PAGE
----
determined to give them a hard time.
"The crazy old white man?" said Don. "How
would I know where he is?"
"Oh. Well if you see him, please call this number,"
said the man, giving Don a small white card.
"Whats he done? Gone off his rocker? I always
thought that old honky was ready for the funny farm."
"Just call us if you see him," said the man,
turning to leave.
Don closed the door and Sam stepped out of the shadows just
behind him. "That was embarrassing," said Sam.
"Oh, you mean the black-white thing?" said Don.
"I was just playing on his prejudices that I, as a Black
man, would not be likely to know my white neighbor."
"I knew exactly what you were doing," said Sam.
"Im embarrassed because it worked! Hes supposed
to be with the F.B.I. and he bought your attitude hook, line,
sinker and fishing pole. Shame on him. What next,
"Oh, I cant practice law any more," said Don.
"Im disbarred, remember?"
"And if I decide I want a disbarred lawyer to represent
me, I cant do it?" asked Sam with a raised eyebrow.
"Well, I guess you can ask anyone to represent you, even
a disbarred lawyer," said Don. "But if we ever go to
court for any of this, youll have to have a qualified
lawyer to represent you."
"Wrong," said Sam. "Ill have to have the
cheapest lawyer I can find sitting quietly in a chair on our side
of the courtroom to make what you do and say legal in their eyes.
Is that OK with you?"
"This is not going to court anyway," said Don.
"All he asked is if I knew where you were and to call him if
I saw you. I dont have to tell him shit, because you have
not been declared a fugitive from justice even to your nearest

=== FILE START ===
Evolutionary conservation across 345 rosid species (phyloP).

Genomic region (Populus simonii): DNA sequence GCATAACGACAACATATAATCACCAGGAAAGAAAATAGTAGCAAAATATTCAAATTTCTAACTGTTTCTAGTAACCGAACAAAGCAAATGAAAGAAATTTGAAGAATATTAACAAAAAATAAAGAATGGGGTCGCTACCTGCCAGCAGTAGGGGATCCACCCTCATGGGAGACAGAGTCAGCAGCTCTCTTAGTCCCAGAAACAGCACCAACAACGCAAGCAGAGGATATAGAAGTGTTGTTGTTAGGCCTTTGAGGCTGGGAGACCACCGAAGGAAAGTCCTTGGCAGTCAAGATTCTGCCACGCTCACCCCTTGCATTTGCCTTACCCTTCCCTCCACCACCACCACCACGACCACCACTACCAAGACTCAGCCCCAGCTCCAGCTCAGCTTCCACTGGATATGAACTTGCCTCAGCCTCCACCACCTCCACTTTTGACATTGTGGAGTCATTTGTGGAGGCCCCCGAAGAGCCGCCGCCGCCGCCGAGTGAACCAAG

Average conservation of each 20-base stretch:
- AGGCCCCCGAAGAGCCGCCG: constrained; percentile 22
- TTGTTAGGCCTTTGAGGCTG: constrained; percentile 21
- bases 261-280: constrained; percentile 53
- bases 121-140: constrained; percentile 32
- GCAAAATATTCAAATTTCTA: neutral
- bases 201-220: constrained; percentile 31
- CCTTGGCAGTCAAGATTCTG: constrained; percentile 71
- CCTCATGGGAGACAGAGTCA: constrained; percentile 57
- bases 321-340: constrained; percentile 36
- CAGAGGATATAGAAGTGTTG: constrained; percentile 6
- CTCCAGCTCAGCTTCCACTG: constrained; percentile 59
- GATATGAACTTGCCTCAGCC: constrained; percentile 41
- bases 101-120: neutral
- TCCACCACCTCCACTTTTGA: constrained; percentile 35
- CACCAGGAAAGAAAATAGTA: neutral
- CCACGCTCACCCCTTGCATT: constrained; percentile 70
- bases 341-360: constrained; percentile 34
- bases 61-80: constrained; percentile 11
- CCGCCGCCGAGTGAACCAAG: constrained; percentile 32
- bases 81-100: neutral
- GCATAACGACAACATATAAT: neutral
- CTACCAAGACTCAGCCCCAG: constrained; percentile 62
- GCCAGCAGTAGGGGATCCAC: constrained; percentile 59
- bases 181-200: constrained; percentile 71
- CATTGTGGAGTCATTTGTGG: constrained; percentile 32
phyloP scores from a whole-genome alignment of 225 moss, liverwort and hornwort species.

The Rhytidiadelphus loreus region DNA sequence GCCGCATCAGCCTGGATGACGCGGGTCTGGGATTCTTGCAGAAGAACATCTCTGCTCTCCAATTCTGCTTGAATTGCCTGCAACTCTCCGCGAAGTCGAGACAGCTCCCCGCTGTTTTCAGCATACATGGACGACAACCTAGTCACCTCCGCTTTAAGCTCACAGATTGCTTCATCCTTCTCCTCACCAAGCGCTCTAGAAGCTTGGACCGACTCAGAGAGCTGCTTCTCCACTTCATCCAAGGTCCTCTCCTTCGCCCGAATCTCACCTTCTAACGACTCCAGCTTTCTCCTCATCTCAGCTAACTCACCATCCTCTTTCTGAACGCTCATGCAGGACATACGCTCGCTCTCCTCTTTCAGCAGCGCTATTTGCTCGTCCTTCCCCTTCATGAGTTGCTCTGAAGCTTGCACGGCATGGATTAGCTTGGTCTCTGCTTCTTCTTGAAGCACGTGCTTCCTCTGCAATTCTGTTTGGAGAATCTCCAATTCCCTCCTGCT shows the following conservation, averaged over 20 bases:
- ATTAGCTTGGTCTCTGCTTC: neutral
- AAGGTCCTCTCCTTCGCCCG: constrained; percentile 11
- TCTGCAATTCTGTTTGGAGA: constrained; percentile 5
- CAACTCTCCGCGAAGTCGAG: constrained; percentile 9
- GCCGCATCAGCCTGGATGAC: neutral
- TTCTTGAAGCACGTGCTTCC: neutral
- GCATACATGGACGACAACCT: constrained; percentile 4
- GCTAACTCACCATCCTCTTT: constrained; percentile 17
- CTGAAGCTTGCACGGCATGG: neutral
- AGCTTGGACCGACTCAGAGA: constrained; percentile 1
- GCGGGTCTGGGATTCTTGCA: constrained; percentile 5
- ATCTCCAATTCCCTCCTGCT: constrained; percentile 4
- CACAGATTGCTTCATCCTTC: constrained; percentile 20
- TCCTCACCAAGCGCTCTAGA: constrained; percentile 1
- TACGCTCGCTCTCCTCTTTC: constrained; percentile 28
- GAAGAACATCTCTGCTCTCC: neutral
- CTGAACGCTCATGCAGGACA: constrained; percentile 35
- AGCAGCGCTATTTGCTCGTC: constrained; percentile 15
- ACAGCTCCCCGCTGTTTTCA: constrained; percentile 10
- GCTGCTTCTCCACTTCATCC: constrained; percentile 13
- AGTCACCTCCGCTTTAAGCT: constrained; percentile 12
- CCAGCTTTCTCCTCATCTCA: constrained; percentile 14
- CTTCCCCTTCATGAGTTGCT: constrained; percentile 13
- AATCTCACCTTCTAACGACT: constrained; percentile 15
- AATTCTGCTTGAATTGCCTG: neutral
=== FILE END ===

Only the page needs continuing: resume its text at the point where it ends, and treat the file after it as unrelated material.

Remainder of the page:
neighbors. Tomorrow Ill have a little talk with your other
neighbors to make sure they all know they dont have to tell
the white man nothin."
"Playing on prejudices again?" said Sam.
"Exactly," laughed Don. "Shame on them."
After a short time, the flashing red lights went away. Don
showed Sam his guest bedroom and went back outside to locate
Sams suitcase where Sam had stashed it between the garbage
cans at the back of Sams house. As he put the suitcase down
on Sams bed, he asked playfully, "Is this where the
secret of the Time Bomb is stored?"
Sam tapped his head. "No," said Sam. "The
secret is stored in here. They can look all through my files and
my computer and they wont find a single mention of it. I
was too frightened to write it down. It would be best for someone
to put a bullet in my brain and do away with it. But even if they
did, its too late. Sooner or later someone else will figure
it out. In fact, they already have figured it out but just
didnt know what they were looking at."
Sam seemed to fall asleep as soon as he lay down on the bed,
but his statement kept Don awake for hours. Finally, Don managed
to drift off to sleep, his head filled with thoughts of how one
could possibly make a Time Bomb, and what on earth Sam had
meant when he implied that the secret was already known. They
both awoke suddenly when the house next door exploded.
What? Still reading? Then you may want to continue the book to find out how it all
ends, or to learn how to make your own Time Bomb in your
spare time for fun and profit. JG
© 2001, Imagineering Magic. All